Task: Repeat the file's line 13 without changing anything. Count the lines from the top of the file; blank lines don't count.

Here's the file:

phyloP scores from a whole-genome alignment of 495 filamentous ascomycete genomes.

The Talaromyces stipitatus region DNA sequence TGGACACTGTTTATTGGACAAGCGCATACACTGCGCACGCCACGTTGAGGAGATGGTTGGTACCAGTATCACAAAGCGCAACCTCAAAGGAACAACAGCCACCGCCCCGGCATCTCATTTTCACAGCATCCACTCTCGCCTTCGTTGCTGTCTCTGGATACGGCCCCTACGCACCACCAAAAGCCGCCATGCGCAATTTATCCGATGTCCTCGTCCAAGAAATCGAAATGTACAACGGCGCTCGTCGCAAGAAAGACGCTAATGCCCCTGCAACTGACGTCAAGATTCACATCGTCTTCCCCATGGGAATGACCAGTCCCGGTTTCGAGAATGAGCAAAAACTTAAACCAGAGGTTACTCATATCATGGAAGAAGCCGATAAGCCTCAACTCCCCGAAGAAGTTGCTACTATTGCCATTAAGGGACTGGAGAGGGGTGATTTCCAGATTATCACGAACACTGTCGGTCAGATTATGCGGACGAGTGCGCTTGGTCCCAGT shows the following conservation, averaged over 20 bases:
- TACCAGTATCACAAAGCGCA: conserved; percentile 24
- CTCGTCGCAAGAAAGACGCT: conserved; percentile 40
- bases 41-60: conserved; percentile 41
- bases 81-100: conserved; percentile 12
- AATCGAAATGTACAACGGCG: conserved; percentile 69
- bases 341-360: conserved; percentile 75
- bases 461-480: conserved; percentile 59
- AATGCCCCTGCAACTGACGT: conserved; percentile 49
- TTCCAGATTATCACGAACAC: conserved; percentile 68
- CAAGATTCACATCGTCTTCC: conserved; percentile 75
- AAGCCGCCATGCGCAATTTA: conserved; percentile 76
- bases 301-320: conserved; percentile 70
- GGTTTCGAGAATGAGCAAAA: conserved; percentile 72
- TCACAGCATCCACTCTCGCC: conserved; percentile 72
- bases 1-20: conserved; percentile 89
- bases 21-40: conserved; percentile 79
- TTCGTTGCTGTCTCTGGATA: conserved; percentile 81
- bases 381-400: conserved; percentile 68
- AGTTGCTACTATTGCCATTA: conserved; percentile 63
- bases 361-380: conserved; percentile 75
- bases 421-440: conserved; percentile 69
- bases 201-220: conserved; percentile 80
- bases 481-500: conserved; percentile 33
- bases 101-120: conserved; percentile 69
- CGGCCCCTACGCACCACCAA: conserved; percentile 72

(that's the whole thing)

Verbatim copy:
- AAGCCGCCATGCGCAATTTA: conserved; percentile 76